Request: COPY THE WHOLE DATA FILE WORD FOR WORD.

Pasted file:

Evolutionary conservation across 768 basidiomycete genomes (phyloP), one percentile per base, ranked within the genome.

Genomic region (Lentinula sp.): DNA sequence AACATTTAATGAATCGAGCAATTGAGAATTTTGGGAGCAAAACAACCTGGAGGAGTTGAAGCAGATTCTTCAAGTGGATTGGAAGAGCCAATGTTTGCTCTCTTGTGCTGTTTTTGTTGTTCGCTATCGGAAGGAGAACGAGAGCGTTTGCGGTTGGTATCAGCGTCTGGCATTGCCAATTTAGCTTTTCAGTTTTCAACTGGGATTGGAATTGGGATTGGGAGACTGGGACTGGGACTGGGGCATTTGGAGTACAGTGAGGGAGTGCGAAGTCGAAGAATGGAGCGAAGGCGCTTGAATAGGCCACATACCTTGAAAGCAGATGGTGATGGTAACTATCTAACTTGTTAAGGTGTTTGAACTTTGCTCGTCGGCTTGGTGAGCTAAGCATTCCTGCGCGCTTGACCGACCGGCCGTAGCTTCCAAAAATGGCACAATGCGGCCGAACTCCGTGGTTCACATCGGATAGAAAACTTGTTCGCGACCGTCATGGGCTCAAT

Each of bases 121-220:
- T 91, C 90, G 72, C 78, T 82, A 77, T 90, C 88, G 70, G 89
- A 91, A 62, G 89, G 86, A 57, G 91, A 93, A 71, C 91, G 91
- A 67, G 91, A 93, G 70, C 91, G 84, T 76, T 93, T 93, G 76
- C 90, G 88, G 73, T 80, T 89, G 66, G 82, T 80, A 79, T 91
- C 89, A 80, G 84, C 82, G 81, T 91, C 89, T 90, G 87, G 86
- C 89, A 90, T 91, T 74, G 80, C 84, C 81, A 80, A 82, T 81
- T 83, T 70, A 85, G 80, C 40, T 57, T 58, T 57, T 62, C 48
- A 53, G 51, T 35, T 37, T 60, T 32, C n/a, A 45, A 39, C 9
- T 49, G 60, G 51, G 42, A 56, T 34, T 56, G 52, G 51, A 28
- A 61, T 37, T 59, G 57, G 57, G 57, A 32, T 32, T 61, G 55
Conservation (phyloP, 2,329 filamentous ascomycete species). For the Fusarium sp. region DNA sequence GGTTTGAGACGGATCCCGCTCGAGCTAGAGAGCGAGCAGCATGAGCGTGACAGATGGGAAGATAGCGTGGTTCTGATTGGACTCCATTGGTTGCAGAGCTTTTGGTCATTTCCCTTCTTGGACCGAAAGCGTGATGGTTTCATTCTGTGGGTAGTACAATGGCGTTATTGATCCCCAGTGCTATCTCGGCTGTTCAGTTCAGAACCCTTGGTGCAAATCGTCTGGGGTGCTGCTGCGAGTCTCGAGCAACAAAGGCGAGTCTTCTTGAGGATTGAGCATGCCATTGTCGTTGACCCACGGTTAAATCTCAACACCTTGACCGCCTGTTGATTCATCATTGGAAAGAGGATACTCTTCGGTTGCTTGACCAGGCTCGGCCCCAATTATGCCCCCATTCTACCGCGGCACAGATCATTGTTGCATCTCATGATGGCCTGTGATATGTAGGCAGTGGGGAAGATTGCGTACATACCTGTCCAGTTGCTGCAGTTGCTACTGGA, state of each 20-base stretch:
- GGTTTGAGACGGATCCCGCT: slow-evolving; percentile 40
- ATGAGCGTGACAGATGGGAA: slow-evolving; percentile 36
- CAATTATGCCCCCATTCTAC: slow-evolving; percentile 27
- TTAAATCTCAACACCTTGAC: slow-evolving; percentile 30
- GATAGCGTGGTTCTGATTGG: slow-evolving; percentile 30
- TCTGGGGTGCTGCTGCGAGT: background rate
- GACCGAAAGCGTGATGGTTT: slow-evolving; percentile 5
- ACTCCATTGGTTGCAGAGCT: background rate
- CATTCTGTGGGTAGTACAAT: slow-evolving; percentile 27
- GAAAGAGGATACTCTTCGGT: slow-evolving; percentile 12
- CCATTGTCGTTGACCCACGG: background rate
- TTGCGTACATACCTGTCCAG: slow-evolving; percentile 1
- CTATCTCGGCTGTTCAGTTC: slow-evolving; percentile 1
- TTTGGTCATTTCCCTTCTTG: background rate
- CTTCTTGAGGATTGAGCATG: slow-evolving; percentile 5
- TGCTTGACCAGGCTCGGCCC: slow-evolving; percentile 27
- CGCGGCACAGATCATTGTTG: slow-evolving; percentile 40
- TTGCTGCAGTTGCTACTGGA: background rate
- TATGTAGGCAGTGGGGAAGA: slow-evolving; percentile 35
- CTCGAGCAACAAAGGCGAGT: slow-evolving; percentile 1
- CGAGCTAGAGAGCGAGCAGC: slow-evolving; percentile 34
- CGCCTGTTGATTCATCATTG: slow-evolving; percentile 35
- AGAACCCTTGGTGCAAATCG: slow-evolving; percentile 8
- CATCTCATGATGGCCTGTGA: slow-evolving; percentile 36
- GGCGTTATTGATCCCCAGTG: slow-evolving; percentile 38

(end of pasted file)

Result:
Evolutionary conservation across 768 basidiomycete genomes (phyloP), one percentile per base, ranked within the genome.

Genomic region (Lentinula sp.): DNA sequence AACATTTAATGAATCGAGCAATTGAGAATTTTGGGAGCAAAACAACCTGGAGGAGTTGAAGCAGATTCTTCAAGTGGATTGGAAGAGCCAATGTTTGCTCTCTTGTGCTGTTTTTGTTGTTCGCTATCGGAAGGAGAACGAGAGCGTTTGCGGTTGGTATCAGCGTCTGGCATTGCCAATTTAGCTTTTCAGTTTTCAACTGGGATTGGAATTGGGATTGGGAGACTGGGACTGGGACTGGGGCATTTGGAGTACAGTGAGGGAGTGCGAAGTCGAAGAATGGAGCGAAGGCGCTTGAATAGGCCACATACCTTGAAAGCAGATGGTGATGGTAACTATCTAACTTGTTAAGGTGTTTGAACTTTGCTCGTCGGCTTGGTGAGCTAAGCATTCCTGCGCGCTTGACCGACCGGCCGTAGCTTCCAAAAATGGCACAATGCGGCCGAACTCCGTGGTTCACATCGGATAGAAAACTTGTTCGCGACCGTCATGGGCTCAAT

Each of bases 121-220:
- T 91, C 90, G 72, C 78, T 82, A 77, T 90, C 88, G 70, G 89
- A 91, A 62, G 89, G 86, A 57, G 91, A 93, A 71, C 91, G 91
- A 67, G 91, A 93, G 70, C 91, G 84, T 76, T 93, T 93, G 76
- C 90, G 88, G 73, T 80, T 89, G 66, G 82, T 80, A 79, T 91
- C 89, A 80, G 84, C 82, G 81, T 91, C 89, T 90, G 87, G 86
- C 89, A 90, T 91, T 74, G 80, C 84, C 81, A 80, A 82, T 81
- T 83, T 70, A 85, G 80, C 40, T 57, T 58, T 57, T 62, C 48
- A 53, G 51, T 35, T 37, T 60, T 32, C n/a, A 45, A 39, C 9
- T 49, G 60, G 51, G 42, A 56, T 34, T 56, G 52, G 51, A 28
- A 61, T 37, T 59, G 57, G 57, G 57, A 32, T 32, T 61, G 55
Conservation (phyloP, 2,329 filamentous ascomycete species). For the Fusarium sp. region DNA sequence GGTTTGAGACGGATCCCGCTCGAGCTAGAGAGCGAGCAGCATGAGCGTGACAGATGGGAAGATAGCGTGGTTCTGATTGGACTCCATTGGTTGCAGAGCTTTTGGTCATTTCCCTTCTTGGACCGAAAGCGTGATGGTTTCATTCTGTGGGTAGTACAATGGCGTTATTGATCCCCAGTGCTATCTCGGCTGTTCAGTTCAGAACCCTTGGTGCAAATCGTCTGGGGTGCTGCTGCGAGTCTCGAGCAACAAAGGCGAGTCTTCTTGAGGATTGAGCATGCCATTGTCGTTGACCCACGGTTAAATCTCAACACCTTGACCGCCTGTTGATTCATCATTGGAAAGAGGATACTCTTCGGTTGCTTGACCAGGCTCGGCCCCAATTATGCCCCCATTCTACCGCGGCACAGATCATTGTTGCATCTCATGATGGCCTGTGATATGTAGGCAGTGGGGAAGATTGCGTACATACCTGTCCAGTTGCTGCAGTTGCTACTGGA, state of each 20-base stretch:
- GGTTTGAGACGGATCCCGCT: slow-evolving; percentile 40
- ATGAGCGTGACAGATGGGAA: slow-evolving; percentile 36
- CAATTATGCCCCCATTCTAC: slow-evolving; percentile 27
- TTAAATCTCAACACCTTGAC: slow-evolving; percentile 30
- GATAGCGTGGTTCTGATTGG: slow-evolving; percentile 30
- TCTGGGGTGCTGCTGCGAGT: background rate
- GACCGAAAGCGTGATGGTTT: slow-evolving; percentile 5
- ACTCCATTGGTTGCAGAGCT: background rate
- CATTCTGTGGGTAGTACAAT: slow-evolving; percentile 27
- GAAAGAGGATACTCTTCGGT: slow-evolving; percentile 12
- CCATTGTCGTTGACCCACGG: background rate
- TTGCGTACATACCTGTCCAG: slow-evolving; percentile 1
- CTATCTCGGCTGTTCAGTTC: slow-evolving; percentile 1
- TTTGGTCATTTCCCTTCTTG: background rate
- CTTCTTGAGGATTGAGCATG: slow-evolving; percentile 5
- TGCTTGACCAGGCTCGGCCC: slow-evolving; percentile 27
- CGCGGCACAGATCATTGTTG: slow-evolving; percentile 40
- TTGCTGCAGTTGCTACTGGA: background rate
- TATGTAGGCAGTGGGGAAGA: slow-evolving; percentile 35
- CTCGAGCAACAAAGGCGAGT: slow-evolving; percentile 1
- CGAGCTAGAGAGCGAGCAGC: slow-evolving; percentile 34
- CGCCTGTTGATTCATCATTG: slow-evolving; percentile 35
- AGAACCCTTGGTGCAAATCG: slow-evolving; percentile 8
- CATCTCATGATGGCCTGTGA: slow-evolving; percentile 36
- GGCGTTATTGATCCCCAGTG: slow-evolving; percentile 38